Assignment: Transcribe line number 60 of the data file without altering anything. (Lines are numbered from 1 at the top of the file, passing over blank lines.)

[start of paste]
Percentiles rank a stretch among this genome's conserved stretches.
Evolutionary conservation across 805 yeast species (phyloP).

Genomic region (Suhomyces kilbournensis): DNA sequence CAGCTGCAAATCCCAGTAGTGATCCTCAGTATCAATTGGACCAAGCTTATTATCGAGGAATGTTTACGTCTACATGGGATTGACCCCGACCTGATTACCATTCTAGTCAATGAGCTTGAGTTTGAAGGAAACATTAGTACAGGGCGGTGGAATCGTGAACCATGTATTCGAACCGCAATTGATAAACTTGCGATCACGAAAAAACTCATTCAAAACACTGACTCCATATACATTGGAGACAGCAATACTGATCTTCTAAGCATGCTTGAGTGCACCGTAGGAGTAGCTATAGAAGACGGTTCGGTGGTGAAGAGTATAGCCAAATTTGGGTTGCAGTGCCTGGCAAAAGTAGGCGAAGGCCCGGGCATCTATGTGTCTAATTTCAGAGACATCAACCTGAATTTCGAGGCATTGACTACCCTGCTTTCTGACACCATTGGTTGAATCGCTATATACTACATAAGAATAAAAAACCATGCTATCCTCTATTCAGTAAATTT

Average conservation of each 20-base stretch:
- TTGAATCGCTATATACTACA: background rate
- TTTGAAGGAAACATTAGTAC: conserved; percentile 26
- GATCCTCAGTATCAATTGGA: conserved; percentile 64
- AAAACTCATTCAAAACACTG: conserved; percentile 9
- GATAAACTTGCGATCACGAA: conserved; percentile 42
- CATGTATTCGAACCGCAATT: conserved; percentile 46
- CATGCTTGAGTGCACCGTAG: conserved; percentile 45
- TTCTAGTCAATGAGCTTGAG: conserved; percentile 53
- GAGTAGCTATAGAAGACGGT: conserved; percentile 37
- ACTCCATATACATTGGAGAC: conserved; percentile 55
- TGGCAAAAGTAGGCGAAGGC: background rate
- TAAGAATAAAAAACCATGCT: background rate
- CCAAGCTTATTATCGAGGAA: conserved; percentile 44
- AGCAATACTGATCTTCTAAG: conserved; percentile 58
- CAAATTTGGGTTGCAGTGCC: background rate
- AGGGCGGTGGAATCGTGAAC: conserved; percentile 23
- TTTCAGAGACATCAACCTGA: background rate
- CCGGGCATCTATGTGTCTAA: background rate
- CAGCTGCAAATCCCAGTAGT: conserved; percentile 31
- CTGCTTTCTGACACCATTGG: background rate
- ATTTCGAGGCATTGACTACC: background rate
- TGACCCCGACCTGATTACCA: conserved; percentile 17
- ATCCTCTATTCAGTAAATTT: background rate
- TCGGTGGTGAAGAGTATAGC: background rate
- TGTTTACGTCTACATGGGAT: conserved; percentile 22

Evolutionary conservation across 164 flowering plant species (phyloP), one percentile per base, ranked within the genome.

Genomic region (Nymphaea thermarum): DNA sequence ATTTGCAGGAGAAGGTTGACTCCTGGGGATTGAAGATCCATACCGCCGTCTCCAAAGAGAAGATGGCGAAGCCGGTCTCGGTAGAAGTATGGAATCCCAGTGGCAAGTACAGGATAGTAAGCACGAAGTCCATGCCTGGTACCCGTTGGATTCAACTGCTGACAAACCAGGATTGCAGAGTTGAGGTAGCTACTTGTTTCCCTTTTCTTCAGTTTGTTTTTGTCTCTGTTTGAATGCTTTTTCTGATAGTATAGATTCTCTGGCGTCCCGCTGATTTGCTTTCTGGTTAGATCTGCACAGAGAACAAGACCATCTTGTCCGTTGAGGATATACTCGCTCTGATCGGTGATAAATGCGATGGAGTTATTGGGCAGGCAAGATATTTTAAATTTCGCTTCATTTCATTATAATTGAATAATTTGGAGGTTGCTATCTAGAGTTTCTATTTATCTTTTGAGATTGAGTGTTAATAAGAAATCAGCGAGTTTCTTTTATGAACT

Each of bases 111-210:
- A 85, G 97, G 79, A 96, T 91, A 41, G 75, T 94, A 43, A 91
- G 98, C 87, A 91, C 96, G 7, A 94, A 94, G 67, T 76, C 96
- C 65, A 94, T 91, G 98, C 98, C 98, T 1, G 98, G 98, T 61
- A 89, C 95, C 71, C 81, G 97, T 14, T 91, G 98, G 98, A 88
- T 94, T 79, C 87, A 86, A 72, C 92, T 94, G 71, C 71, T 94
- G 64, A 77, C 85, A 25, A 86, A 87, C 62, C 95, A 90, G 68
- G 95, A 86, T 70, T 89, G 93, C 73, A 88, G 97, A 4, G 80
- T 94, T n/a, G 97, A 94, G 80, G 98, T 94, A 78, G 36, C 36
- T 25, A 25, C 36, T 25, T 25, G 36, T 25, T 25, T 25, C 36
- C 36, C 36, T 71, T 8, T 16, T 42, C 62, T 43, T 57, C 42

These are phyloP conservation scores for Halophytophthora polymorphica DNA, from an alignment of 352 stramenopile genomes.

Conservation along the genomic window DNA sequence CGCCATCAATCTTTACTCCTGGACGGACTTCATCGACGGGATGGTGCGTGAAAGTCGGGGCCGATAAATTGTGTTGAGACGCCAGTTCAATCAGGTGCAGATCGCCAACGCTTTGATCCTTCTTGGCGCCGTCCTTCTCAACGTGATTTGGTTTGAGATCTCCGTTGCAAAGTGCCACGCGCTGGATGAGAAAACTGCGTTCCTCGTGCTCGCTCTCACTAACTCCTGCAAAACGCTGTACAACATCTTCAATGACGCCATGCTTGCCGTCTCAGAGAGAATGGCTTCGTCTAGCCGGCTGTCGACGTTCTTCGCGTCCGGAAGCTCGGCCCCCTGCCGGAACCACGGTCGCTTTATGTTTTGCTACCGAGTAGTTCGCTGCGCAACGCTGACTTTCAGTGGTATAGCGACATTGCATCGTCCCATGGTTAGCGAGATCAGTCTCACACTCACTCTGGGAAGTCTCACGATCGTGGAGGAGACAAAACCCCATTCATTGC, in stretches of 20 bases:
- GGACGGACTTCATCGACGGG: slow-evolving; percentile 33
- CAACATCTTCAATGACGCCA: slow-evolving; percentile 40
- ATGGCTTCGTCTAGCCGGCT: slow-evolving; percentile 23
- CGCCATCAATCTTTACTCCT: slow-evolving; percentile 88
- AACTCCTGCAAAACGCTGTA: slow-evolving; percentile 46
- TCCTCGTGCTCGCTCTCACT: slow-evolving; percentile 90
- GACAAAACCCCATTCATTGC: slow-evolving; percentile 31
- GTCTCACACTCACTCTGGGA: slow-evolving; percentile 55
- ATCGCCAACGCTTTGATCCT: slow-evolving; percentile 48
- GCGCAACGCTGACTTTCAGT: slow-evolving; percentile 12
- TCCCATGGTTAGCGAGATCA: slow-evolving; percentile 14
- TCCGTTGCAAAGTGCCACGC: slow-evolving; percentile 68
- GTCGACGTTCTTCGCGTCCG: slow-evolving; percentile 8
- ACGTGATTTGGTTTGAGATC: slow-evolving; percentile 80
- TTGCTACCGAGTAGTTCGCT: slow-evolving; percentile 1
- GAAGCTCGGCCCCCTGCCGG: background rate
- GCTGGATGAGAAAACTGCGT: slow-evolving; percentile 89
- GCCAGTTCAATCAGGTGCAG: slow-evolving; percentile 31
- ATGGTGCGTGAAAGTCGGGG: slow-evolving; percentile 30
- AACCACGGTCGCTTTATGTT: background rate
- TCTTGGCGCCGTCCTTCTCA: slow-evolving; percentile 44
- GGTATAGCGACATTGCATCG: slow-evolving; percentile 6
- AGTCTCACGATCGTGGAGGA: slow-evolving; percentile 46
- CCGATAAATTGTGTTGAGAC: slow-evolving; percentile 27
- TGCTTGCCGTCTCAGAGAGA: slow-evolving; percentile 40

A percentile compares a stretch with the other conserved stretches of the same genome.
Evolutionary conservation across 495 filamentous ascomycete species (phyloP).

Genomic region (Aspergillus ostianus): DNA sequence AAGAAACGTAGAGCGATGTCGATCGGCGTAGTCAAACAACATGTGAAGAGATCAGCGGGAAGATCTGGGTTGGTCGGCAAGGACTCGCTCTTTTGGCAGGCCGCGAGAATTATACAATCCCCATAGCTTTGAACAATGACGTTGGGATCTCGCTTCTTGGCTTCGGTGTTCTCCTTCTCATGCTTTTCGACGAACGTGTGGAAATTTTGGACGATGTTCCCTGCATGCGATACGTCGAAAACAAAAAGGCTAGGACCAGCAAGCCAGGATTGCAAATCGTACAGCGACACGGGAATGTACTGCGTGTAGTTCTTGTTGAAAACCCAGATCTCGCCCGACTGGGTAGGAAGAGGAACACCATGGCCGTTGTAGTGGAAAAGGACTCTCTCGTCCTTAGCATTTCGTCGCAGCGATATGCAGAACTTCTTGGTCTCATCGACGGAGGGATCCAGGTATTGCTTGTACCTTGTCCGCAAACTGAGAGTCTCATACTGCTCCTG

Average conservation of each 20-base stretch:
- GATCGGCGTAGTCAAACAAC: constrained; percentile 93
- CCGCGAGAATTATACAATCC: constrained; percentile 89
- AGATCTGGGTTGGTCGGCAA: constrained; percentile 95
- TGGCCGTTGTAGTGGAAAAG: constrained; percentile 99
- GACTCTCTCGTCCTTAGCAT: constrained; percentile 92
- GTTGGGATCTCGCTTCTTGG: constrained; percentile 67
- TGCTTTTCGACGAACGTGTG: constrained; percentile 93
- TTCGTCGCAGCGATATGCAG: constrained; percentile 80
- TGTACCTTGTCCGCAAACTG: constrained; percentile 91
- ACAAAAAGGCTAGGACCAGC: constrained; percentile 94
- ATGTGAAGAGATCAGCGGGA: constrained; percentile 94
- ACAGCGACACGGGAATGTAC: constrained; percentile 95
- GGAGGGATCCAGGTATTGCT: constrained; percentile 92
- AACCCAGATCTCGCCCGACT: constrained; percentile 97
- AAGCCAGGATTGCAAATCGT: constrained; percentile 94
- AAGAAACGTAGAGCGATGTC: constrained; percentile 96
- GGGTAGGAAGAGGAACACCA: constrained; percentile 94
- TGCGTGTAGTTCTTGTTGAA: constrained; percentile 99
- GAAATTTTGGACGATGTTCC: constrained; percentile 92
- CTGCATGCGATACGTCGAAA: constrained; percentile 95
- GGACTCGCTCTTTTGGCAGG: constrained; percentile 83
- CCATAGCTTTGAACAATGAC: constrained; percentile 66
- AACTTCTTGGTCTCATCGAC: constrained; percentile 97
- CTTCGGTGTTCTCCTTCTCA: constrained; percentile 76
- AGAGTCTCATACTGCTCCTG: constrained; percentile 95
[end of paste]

- GAAGCTCGGCCCCCTGCCGG: background rate